In more practical terms, U.S. officials expressed …

U.S. said to be target of massive cyber-espionage campaign

By Ellen Nakashima,

A new intelligence assessment has concluded that the United States is the target of a massive, sustained cyber-espionage campaign that is threatening the country’s economic competitiveness, according to individuals familiar with the report.

The National Intelligence Estimate identifies China as the country most aggressively seeking to penetrate the computer systems of American businesses and institutions to gain access to data that could be used for economic gain.

Analysis found that the weapons the administration was comfortable with would not have “tipped the scales.”

The report, which represents the consensus view of the U.S. intelligence community, describes a wide range of sectors that have been the focus of hacking over the past five years, including energy, finance, information technology, aerospace and automotives, according to the individuals familiar with the report, who spoke on the condition of anonymity about the classified document. The assessment does …

Dunford takes charge of NATO in Afghanistan

General expected to be last commander of NATO and US forces there, as combat troops are set to withdraw by end of 2014.

The command of US and NATO troops in Afghanistan is changing hands, with Marine Corps General Joseph Dunford taking over from General John Allen.

Dunford is expected to be the force's last commander, with the US committed to removing its combat troops from the country by the end of 2014.

"Today is not about change, it's about continuity. What has not changed is the will of this coalition," Dunford said in a change-of-command ceremony for the International Security Assistance Force in Kabul on Sunday.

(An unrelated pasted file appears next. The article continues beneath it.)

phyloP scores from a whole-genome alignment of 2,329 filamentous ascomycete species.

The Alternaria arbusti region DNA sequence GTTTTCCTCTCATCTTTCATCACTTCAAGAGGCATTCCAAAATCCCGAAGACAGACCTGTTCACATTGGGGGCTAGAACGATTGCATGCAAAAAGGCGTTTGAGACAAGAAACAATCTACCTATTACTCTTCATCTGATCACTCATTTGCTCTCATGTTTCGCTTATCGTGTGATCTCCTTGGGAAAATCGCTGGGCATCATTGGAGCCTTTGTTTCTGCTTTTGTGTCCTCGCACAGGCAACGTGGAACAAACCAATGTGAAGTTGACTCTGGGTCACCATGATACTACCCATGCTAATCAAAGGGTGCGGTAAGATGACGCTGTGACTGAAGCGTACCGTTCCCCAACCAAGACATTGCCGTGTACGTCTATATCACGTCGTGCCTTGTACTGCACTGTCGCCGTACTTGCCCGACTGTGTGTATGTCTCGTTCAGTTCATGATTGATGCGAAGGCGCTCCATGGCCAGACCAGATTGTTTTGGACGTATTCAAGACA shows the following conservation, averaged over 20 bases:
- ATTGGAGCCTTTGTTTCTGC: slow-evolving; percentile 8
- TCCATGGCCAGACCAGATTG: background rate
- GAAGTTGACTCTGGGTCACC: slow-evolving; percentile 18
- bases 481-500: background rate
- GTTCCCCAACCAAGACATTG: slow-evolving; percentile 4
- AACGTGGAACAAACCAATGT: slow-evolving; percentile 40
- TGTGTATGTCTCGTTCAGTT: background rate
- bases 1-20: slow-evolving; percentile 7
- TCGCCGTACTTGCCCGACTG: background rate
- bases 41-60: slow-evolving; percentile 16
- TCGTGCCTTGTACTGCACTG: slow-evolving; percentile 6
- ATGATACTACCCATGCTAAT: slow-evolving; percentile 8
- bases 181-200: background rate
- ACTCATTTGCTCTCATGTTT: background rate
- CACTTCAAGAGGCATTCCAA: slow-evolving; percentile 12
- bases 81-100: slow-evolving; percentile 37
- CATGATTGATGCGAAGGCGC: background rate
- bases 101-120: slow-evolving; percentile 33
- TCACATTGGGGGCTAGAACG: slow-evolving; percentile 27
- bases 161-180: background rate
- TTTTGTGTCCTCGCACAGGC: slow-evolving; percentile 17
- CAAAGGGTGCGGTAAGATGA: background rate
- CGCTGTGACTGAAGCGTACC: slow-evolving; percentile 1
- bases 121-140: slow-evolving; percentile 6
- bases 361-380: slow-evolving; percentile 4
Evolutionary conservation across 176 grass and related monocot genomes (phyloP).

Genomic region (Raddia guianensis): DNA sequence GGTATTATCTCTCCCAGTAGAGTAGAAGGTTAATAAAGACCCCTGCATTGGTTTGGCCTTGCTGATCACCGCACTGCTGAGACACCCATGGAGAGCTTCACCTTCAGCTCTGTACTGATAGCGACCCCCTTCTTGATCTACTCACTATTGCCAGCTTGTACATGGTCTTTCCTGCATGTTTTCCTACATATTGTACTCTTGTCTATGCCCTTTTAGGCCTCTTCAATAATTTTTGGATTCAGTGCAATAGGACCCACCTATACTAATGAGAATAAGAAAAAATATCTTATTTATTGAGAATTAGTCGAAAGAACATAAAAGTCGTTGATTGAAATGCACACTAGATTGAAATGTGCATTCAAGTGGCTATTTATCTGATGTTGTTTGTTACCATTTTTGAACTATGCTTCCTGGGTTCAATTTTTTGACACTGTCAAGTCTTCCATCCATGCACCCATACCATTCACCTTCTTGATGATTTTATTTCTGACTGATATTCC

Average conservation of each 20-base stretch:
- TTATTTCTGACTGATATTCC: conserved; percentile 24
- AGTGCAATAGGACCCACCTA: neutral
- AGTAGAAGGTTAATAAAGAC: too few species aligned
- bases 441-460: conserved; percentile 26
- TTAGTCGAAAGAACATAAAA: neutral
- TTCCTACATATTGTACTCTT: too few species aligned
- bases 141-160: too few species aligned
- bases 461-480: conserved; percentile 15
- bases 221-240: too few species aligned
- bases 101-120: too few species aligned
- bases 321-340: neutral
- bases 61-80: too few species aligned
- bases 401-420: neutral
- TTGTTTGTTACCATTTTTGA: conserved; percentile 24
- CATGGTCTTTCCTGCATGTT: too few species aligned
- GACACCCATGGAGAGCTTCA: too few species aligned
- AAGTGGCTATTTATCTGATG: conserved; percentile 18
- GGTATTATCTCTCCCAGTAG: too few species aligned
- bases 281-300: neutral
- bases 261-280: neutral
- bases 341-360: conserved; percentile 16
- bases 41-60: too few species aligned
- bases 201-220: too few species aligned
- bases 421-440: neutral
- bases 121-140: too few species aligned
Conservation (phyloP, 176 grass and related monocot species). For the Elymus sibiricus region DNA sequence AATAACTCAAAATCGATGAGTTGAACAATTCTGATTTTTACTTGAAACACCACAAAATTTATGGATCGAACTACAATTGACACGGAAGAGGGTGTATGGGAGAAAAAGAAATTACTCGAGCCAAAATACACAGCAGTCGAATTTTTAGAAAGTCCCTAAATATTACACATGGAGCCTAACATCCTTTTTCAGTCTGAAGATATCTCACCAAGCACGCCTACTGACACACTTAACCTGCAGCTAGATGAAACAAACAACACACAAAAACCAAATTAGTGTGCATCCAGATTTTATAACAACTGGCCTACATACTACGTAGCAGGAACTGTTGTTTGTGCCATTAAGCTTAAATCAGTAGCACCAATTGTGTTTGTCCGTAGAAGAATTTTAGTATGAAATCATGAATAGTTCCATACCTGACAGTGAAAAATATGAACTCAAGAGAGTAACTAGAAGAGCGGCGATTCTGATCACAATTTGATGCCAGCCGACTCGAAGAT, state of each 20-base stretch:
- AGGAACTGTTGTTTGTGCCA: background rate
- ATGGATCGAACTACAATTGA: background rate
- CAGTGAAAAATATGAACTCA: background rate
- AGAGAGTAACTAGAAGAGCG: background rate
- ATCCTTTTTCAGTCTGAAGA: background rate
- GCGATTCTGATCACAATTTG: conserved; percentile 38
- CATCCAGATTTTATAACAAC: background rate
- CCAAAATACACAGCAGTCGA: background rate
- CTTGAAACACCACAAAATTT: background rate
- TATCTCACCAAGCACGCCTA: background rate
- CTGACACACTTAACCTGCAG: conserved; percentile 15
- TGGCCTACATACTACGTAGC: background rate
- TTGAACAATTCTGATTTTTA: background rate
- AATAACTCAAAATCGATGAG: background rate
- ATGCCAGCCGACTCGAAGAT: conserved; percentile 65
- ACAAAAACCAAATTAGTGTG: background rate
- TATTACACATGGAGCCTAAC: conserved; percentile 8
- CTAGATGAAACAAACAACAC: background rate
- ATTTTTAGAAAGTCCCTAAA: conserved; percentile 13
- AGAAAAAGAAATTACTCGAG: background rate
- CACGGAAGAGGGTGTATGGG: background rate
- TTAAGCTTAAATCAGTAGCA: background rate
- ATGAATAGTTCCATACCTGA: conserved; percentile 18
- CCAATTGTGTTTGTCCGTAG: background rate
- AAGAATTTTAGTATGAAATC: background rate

Afghan forces are expected to take over the lead role for security in Afghanistan this spring. The international force plans to hand over full responsibility for security to the Afghans by the end of 2014, with most international combat forces being withdrawn.

Former Iraq commander

Dunford will assume command of 68,000 US troops who make up the bulk of the c…

More than 100 dead in South Sudan cattle raid

Governor of Jonglei state says 103 people, including women and children, killed in latest outbreak of tribal violence.

Heavily armed rebels have killed more than 100 people, including women and children, in a cattle raid in South Sudan's Jonglei state, local officials have said.

Kuol Manyang Juuk, the governor of Jonglei state, said on Sunday that 103 people died in the Friday clash in Akobo County.

Juuk said 17 of the attackers were killed and that 14 soldiers from South Sudan's military, the SPLA, who were accompanying the cattle-moving tribe also died. Northeastern Jonglei state has been wracked by massive bouts of tribal violence for years.

The United Nations says more than 2,600 violence-related deaths were reported in Jonglei from January 2011 to September 2012, and account for more than half of reported deaths in South Sudan.

Akobo County Commissioner Goi Joyul said the attack took place during a yearly migration in which members of the Lou Nuer ethnic group were driving …

Mali rebels launch guerrilla attack on Gao

French general says armed rebels used canoes to cross Niger River for surprise strike o
n Malian army in northern city

An armed rebel group, the Movement for Oneness and Jihad in West Africa, or MUJAO, has claimed responsibility for an attack on the city of Gao in northern Mali and a suicide bombing the day before.

Fighters armed with AK-47 automatic rifles sneaked into Gao on Sunday to launch a surprise attack on the Malian army in the most populous city in northern Mali, two weeks after French and Malian troops routed the al-Qaeda-linked fighters.

The attackers used canoes to cross the Niger River to penetrate Gao, according to French General Bernard Barera, who cited Malian officials.

The combat started at about 2:00pm local time (14:00 GMT) in Gao's commercial hub and the fighting was continuing as night fell.

Later, the sound of gunfire was replaced by the clattering of helicopters overhead. The AFP news agency, citing Malian troops, reported that a loud explosion was also heard on…